On April 18th Amazon finally responded publicly with respect to the SIP attacks recently suffered from hosts within their EC2 service. Their response comes in the form of an informational security bulletin posted to their AWS Security Center.
There have been some recent discussions about SIP brute force attacks originating from Amazon EC2. We can confirm that several users reported SIP brute force attacks originating from a small number of Amazon EC2 instances about a week ago. It appears these attacks were designed to exploit security vulnerabilities in the SIP protocol. There is nothing specific about this attack that requires Amazon EC2. It was a brute force attack that could be launched from any computer on any network.
On his VoIP Tech Chat blog Fred has documented with outstanding clarity his attempts to report the attack that he has suffered this past week, and Amazon’s rather limited response. My opinion is that Fred has done exactly as he should in his efforts to report the attack. It’s Amazon’s response that has fallen short.
Earlier this week Dan Berninger, CEO of the newly formed HDConnect trade group offered up another guest post on Jeff Pulver’s blog. In this post, entitled “Telecom Turnaround,” Dan outlines the decline in demand for traditional voice services over the past decade. He also hints at the typical arguments that nay-sayers offer against wideband telephony. It’s all good stuff.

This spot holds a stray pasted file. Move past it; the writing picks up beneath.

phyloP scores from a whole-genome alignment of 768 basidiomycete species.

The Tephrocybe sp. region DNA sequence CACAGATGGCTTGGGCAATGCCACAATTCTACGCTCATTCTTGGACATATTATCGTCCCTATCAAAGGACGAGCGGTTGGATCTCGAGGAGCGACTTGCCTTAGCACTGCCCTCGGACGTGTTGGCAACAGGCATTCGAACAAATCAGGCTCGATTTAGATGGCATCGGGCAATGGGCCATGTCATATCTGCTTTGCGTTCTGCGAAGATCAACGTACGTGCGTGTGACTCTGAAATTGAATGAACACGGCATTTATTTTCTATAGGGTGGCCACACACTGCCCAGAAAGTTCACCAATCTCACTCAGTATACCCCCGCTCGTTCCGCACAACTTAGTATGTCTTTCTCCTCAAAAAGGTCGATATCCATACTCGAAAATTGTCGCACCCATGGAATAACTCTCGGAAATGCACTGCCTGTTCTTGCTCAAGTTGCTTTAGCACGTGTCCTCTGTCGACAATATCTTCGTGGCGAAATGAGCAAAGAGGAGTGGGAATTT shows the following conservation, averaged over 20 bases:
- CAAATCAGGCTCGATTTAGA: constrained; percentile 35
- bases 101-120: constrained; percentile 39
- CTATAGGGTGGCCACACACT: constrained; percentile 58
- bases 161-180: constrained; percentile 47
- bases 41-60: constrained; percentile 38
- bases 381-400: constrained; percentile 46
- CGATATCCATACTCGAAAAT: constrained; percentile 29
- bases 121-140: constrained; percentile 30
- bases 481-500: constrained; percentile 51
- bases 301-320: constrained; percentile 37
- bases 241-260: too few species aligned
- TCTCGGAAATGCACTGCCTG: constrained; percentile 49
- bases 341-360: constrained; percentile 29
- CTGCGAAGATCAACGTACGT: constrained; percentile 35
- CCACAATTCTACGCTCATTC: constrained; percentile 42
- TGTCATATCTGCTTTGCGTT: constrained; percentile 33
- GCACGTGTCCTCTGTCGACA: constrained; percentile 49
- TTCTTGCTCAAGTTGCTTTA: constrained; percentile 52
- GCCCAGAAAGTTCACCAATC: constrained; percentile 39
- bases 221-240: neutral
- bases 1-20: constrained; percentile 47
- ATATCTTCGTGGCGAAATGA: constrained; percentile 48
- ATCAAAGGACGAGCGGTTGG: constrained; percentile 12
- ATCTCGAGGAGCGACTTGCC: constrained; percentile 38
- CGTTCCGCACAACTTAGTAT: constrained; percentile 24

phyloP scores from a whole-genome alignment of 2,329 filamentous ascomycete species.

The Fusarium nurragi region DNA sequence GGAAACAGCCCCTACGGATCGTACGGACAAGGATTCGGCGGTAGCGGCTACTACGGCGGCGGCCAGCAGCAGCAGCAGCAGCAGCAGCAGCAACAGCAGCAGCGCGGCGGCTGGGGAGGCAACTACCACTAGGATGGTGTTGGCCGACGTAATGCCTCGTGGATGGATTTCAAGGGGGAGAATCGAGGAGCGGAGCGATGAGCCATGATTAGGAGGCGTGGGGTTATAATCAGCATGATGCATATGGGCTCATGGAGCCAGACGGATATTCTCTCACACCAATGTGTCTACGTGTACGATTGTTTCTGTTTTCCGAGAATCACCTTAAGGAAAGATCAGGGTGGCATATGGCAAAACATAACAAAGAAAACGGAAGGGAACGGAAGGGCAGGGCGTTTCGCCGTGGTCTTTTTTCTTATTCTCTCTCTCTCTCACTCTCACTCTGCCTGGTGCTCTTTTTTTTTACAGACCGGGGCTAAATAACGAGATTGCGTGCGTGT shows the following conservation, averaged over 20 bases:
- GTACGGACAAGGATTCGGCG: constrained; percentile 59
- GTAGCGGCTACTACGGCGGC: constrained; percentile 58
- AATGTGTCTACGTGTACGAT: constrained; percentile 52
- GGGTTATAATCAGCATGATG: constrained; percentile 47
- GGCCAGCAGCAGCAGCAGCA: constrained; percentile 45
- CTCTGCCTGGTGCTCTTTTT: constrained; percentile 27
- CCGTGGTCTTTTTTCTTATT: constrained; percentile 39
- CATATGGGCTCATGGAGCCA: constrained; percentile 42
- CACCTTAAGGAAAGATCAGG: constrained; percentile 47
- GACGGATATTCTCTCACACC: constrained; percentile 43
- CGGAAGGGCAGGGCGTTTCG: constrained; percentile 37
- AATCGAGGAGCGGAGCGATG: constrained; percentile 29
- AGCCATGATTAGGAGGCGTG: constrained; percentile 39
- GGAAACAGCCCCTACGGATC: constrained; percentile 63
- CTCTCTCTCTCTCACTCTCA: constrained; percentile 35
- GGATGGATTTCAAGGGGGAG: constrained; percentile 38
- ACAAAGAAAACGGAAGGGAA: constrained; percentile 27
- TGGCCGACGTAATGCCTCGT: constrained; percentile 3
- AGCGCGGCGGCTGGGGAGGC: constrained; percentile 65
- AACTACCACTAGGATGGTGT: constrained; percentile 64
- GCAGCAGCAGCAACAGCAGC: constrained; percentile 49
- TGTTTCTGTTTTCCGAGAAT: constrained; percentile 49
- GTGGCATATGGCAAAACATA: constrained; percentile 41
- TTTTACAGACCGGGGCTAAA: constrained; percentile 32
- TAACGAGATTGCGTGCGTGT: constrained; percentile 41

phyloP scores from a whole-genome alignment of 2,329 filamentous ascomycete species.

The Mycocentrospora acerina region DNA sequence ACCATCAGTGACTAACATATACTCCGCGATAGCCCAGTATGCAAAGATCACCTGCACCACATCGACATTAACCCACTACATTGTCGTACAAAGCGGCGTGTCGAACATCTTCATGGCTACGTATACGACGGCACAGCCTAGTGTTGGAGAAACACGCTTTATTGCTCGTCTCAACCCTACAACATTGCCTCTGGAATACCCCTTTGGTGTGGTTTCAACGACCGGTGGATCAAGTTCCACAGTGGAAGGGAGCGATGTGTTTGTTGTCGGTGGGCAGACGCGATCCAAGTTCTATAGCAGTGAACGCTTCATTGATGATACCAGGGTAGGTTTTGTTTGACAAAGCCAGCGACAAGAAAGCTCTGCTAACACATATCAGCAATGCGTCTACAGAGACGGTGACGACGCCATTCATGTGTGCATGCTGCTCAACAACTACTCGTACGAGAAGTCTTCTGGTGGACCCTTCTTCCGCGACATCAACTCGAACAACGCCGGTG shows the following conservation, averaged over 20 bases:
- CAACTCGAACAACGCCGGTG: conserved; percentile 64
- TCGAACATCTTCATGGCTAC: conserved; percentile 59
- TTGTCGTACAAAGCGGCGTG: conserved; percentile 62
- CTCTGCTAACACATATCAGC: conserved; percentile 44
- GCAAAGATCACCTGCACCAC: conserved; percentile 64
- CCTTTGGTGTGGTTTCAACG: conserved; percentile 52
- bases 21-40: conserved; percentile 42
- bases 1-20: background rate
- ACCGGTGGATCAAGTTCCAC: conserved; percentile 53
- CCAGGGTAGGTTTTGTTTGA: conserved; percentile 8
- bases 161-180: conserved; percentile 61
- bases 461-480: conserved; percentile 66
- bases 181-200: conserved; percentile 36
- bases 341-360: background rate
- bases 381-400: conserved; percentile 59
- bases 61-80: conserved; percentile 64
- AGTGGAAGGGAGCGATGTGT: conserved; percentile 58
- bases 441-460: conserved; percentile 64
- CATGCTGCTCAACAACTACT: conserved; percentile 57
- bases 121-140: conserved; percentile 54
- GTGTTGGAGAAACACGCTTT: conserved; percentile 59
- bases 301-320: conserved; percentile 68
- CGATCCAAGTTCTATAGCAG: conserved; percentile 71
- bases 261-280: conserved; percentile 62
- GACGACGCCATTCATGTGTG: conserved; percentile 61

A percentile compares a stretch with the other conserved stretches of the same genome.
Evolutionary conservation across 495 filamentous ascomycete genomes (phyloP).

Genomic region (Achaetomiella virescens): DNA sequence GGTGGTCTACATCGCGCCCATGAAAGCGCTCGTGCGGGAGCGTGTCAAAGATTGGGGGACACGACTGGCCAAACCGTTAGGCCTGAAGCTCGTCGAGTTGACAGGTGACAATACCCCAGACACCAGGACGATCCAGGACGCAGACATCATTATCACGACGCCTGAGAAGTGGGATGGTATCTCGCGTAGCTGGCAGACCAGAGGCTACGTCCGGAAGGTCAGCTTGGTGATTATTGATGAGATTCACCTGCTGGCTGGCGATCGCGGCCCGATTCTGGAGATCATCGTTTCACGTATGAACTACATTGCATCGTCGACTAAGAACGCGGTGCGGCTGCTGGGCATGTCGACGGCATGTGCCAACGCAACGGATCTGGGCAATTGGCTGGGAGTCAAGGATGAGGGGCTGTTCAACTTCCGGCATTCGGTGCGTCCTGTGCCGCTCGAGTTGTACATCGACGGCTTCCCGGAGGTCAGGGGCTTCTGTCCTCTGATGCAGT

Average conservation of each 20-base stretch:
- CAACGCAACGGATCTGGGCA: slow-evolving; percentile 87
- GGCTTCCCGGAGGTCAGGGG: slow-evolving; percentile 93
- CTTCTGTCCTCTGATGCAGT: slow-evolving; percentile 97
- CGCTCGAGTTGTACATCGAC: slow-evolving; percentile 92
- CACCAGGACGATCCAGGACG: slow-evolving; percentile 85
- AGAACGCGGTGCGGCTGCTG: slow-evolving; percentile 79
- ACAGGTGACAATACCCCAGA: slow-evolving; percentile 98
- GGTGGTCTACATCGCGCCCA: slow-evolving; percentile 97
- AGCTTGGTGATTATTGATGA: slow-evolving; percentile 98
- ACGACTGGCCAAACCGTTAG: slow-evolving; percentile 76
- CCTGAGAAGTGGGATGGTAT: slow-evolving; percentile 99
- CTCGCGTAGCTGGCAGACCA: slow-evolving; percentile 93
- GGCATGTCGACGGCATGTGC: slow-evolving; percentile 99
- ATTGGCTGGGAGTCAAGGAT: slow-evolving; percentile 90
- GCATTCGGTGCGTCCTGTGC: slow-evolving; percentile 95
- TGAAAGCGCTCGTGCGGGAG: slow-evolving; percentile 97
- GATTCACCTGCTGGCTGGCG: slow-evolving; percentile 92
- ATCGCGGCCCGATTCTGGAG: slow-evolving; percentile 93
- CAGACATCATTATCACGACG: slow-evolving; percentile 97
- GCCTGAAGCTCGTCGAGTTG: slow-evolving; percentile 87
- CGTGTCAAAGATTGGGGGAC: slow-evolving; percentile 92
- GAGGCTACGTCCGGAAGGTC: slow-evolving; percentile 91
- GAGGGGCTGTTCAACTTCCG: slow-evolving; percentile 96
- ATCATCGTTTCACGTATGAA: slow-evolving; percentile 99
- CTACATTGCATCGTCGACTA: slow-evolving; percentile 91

There’s something that I’d like to add to what Dan puts forward. By whatever name it’s known, HDVoice, HD VoIP, or simply wideband telephony…improved call quality is only the beginning. When voice is just another application on an IP network there are a many advantages that can be realized. Improved call quality is just the first benefit that we’ll see (hear?), and possibly the easiest to sell both to the public and regulators.
Earlier today the DECT Forum issued a press release in response to news from last months Chaos Communications Congress (25C3) that the DECT encryption has been cracked. Their press release (PDF) is about what you’d expect. It merely asserts their willingness to work with researchers to develop new and better security provisions as part of the CAT-iQ standard that replaces DECT.
I would hope that they would not only develop a better standard, but also ensure that the encryption provisions are in fact implemented by manufacturers. To my mind the most frightful part of the DeDECTed groups work was finding that some DECT implementations were not encrypted at all. Further, that there was essentially no way for a non-technical user to know if the DECT system that they were buying was encrypted or not.
The FBI release last Friday about vishing & Asterisk touched off a bit of a fury. It now appears that they have restated their warning acknowledging Digium’s original response to the matter in question (AST-2008-003) That being, all current v1.2 and 1.4 Asterisk systems will have been patched already. Asterisk v1.6 was never effected. Digium provides further clarification as well.